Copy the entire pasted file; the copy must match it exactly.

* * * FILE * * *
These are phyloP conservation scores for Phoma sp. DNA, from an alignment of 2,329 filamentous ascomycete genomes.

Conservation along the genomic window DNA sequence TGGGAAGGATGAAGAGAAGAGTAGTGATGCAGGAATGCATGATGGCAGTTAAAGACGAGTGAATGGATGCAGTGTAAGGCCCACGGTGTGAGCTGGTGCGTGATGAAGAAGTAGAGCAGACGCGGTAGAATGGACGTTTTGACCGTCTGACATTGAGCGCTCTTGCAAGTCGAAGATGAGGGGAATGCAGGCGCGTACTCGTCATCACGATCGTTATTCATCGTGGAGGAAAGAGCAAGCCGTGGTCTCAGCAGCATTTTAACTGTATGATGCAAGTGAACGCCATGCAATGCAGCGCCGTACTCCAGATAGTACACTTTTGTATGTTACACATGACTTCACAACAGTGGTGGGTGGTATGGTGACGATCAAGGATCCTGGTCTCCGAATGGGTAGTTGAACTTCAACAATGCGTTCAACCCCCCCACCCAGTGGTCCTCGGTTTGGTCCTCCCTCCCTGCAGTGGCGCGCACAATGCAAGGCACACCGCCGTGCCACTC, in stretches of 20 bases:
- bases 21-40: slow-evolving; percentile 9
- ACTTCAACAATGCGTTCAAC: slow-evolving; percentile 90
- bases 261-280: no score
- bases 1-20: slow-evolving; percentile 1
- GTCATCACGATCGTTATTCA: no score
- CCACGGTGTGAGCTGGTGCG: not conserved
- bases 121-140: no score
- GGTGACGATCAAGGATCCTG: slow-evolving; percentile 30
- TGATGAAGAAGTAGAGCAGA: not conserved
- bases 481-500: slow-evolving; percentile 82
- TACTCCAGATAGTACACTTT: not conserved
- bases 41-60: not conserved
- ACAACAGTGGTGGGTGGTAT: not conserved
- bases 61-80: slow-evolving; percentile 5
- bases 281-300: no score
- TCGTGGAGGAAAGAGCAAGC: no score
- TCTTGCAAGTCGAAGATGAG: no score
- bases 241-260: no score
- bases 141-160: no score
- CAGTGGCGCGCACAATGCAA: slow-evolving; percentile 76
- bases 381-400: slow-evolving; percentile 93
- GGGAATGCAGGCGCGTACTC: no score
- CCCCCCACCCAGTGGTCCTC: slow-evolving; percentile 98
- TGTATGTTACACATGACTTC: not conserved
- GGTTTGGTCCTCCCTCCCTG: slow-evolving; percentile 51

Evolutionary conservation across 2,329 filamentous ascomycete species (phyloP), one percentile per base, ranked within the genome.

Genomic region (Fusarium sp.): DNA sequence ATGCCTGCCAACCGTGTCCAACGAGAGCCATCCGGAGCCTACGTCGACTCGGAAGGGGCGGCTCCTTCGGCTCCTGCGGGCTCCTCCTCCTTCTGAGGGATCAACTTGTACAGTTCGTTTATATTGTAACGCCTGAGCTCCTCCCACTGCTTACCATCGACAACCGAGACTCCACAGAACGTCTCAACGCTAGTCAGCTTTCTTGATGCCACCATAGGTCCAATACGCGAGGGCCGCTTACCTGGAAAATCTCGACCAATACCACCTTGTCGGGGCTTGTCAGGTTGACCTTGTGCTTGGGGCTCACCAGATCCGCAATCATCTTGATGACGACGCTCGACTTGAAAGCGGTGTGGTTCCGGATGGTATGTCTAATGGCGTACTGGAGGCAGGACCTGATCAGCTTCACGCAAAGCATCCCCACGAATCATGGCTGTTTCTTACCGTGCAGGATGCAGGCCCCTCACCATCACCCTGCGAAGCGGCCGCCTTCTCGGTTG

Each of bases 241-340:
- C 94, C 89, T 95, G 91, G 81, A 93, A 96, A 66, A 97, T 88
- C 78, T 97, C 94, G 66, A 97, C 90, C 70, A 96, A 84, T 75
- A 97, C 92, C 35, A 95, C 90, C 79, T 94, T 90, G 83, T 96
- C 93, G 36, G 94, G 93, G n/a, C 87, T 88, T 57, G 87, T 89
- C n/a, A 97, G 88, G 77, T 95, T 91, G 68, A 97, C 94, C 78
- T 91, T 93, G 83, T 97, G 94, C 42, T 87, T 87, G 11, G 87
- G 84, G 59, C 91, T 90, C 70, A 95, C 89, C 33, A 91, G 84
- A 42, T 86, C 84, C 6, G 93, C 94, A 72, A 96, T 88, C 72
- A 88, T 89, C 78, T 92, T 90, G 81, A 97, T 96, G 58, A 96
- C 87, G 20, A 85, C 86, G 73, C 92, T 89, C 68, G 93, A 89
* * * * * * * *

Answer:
These are phyloP conservation scores for Phoma sp. DNA, from an alignment of 2,329 filamentous ascomycete genomes.

Conservation along the genomic window DNA sequence TGGGAAGGATGAAGAGAAGAGTAGTGATGCAGGAATGCATGATGGCAGTTAAAGACGAGTGAATGGATGCAGTGTAAGGCCCACGGTGTGAGCTGGTGCGTGATGAAGAAGTAGAGCAGACGCGGTAGAATGGACGTTTTGACCGTCTGACATTGAGCGCTCTTGCAAGTCGAAGATGAGGGGAATGCAGGCGCGTACTCGTCATCACGATCGTTATTCATCGTGGAGGAAAGAGCAAGCCGTGGTCTCAGCAGCATTTTAACTGTATGATGCAAGTGAACGCCATGCAATGCAGCGCCGTACTCCAGATAGTACACTTTTGTATGTTACACATGACTTCACAACAGTGGTGGGTGGTATGGTGACGATCAAGGATCCTGGTCTCCGAATGGGTAGTTGAACTTCAACAATGCGTTCAACCCCCCCACCCAGTGGTCCTCGGTTTGGTCCTCCCTCCCTGCAGTGGCGCGCACAATGCAAGGCACACCGCCGTGCCACTC, in stretches of 20 bases:
- bases 21-40: slow-evolving; percentile 9
- ACTTCAACAATGCGTTCAAC: slow-evolving; percentile 90
- bases 261-280: no score
- bases 1-20: slow-evolving; percentile 1
- GTCATCACGATCGTTATTCA: no score
- CCACGGTGTGAGCTGGTGCG: not conserved
- bases 121-140: no score
- GGTGACGATCAAGGATCCTG: slow-evolving; percentile 30
- TGATGAAGAAGTAGAGCAGA: not conserved
- bases 481-500: slow-evolving; percentile 82
- TACTCCAGATAGTACACTTT: not conserved
- bases 41-60: not conserved
- ACAACAGTGGTGGGTGGTAT: not conserved
- bases 61-80: slow-evolving; percentile 5
- bases 281-300: no score
- TCGTGGAGGAAAGAGCAAGC: no score
- TCTTGCAAGTCGAAGATGAG: no score
- bases 241-260: no score
- bases 141-160: no score
- CAGTGGCGCGCACAATGCAA: slow-evolving; percentile 76
- bases 381-400: slow-evolving; percentile 93
- GGGAATGCAGGCGCGTACTC: no score
- CCCCCCACCCAGTGGTCCTC: slow-evolving; percentile 98
- TGTATGTTACACATGACTTC: not conserved
- GGTTTGGTCCTCCCTCCCTG: slow-evolving; percentile 51

Evolutionary conservation across 2,329 filamentous ascomycete species (phyloP), one percentile per base, ranked within the genome.

Genomic region (Fusarium sp.): DNA sequence ATGCCTGCCAACCGTGTCCAACGAGAGCCATCCGGAGCCTACGTCGACTCGGAAGGGGCGGCTCCTTCGGCTCCTGCGGGCTCCTCCTCCTTCTGAGGGATCAACTTGTACAGTTCGTTTATATTGTAACGCCTGAGCTCCTCCCACTGCTTACCATCGACAACCGAGACTCCACAGAACGTCTCAACGCTAGTCAGCTTTCTTGATGCCACCATAGGTCCAATACGCGAGGGCCGCTTACCTGGAAAATCTCGACCAATACCACCTTGTCGGGGCTTGTCAGGTTGACCTTGTGCTTGGGGCTCACCAGATCCGCAATCATCTTGATGACGACGCTCGACTTGAAAGCGGTGTGGTTCCGGATGGTATGTCTAATGGCGTACTGGAGGCAGGACCTGATCAGCTTCACGCAAAGCATCCCCACGAATCATGGCTGTTTCTTACCGTGCAGGATGCAGGCCCCTCACCATCACCCTGCGAAGCGGCCGCCTTCTCGGTTG

Each of bases 241-340:
- C 94, C 89, T 95, G 91, G 81, A 93, A 96, A 66, A 97, T 88
- C 78, T 97, C 94, G 66, A 97, C 90, C 70, A 96, A 84, T 75
- A 97, C 92, C 35, A 95, C 90, C 79, T 94, T 90, G 83, T 96
- C 93, G 36, G 94, G 93, G n/a, C 87, T 88, T 57, G 87, T 89
- C n/a, A 97, G 88, G 77, T 95, T 91, G 68, A 97, C 94, C 78
- T 91, T 93, G 83, T 97, G 94, C 42, T 87, T 87, G 11, G 87
- G 84, G 59, C 91, T 90, C 70, A 95, C 89, C 33, A 91, G 84
- A 42, T 86, C 84, C 6, G 93, C 94, A 72, A 96, T 88, C 72
- A 88, T 89, C 78, T 92, T 90, G 81, A 97, T 96, G 58, A 96
- C 87, G 20, A 85, C 86, G 73, C 92, T 89, C 68, G 93, A 89